Parks, Recreation and Historic Preservation

Press Release

October 21, 2014

Randy Simons
Dan Keefe
(518) 486-1868

State Parks Urges Boaters to Be Prepared for Cold Water

New York State Office of Parks, Recreation and Historic Preservation Commissioner Rose Harvey today reminded boaters to take precautions to protect themselves from heightened dangers of sudden, unexpected cold water immersion while on late season boating outings, especially on small boats.

"As our autumn days grow shorter and the water temperatures colder, hunters, anglers, paddlers and all boaters need to take extra steps to protect themselves from the dangers of being suddenly thrown overboard, swamped or stranded in cold water," Commissioner Harvey said. "Knowing the risks of cold water and taking the right precautions may save your life."

Sudden immersion in cold water can cause gasping and inhalation of water and hypothermia, resulting in unconsciousness or swimming failure as muscles become numb. Wearing a life jacket may keep your head above water and support your body should your swimming ability fail or you become unconscious. Additionally, state law requires life jackets be worn by anyone on all boats less than 21 feet in length between November 1 and May 1.

State Parks makes the following recommendations to boaters heading out on the water this fall:

  • Always wear a properly fitted life jacket. Simply stated, life jackets could have saved 8 out of 10 people who died while boating last year;
  • Dress for the weather. Consider wetsuits or layer your clothing to reduce loss of body temperature should you end up in the water;

  • Avoid boating alone, but in any case let someone know where you are going and when you expect to return. Bring a cell phone or VHF radio, in a watertight bag, should you need to call for help;

  • Properly equip and carry essential safety gear, signaling devices and whistles; and

  • Refrain from using alcohol.

Finally, State Parks recommends that all boaters take a boating safety class. A new law signed by Governor Andrew M. Cuomo requires anyone born on or after May 1, 1996 to complete an approved eight-hour course and receive a Boating Safety Certificate before operating a motorboat. Regardless of age, all personal watercraft operators need a Boating Safety Certificate.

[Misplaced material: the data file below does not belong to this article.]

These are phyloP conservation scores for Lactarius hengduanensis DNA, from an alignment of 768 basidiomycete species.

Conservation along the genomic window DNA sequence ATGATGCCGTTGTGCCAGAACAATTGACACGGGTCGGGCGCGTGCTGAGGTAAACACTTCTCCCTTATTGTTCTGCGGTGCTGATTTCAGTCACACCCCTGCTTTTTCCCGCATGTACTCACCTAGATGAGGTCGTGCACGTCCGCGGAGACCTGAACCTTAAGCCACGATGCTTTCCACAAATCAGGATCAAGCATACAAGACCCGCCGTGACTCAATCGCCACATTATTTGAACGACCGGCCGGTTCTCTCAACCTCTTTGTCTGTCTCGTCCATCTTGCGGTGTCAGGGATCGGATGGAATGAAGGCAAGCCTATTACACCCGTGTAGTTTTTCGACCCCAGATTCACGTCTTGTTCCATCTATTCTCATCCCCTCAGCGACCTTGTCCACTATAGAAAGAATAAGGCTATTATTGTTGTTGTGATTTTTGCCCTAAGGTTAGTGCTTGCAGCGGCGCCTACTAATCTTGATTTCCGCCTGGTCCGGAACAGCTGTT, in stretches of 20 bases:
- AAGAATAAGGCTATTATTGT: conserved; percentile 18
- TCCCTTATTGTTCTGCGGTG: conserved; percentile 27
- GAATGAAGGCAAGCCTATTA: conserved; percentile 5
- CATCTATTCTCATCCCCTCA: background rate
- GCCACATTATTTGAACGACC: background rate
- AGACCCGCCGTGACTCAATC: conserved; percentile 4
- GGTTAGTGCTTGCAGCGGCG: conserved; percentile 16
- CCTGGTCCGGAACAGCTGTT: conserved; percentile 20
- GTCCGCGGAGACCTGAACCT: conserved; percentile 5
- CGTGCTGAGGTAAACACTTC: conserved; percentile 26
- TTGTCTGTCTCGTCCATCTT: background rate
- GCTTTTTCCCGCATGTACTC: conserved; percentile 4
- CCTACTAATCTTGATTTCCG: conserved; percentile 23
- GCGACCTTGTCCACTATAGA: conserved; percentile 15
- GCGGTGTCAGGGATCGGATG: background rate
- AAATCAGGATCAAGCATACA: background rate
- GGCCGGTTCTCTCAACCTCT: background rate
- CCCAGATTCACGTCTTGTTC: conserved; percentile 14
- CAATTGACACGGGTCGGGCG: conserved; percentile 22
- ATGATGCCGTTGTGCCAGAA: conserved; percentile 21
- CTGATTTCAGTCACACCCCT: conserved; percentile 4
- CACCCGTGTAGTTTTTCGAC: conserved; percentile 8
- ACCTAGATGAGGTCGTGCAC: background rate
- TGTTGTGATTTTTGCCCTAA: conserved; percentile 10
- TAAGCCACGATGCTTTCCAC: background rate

Of New York's 18 fatalities associated with recreational boating in 2013, more than a third of those deaths involved small manually propelled watercraft, occurring either early or late in the season when water temperatures were cold. In almost every one of those fatal accidents, life jackets were not worn and in some cases were not on board at the time of the accident. The Coast Guard estimates that 80 percent of all boating accident deaths might have been prevented had a life jacket been worn.

Should you ever find yourself in the water it is recommended that you stay with - and preferably on top of - your boat. Never overestimate your swimming ability. All too often people underestimate the distance to shore or the effects of cold water and unfortunately drown while attempting to make it to safety.

The State Parks Marine Service Unit is responsible for the general coordination of boating safety programs and supports marine law enforcement efforts across the state, including patrols, training and funding for local marine enforcement activities. For more information about boating safety - including listings of boating safety courses - and marine recreation in New York State, visit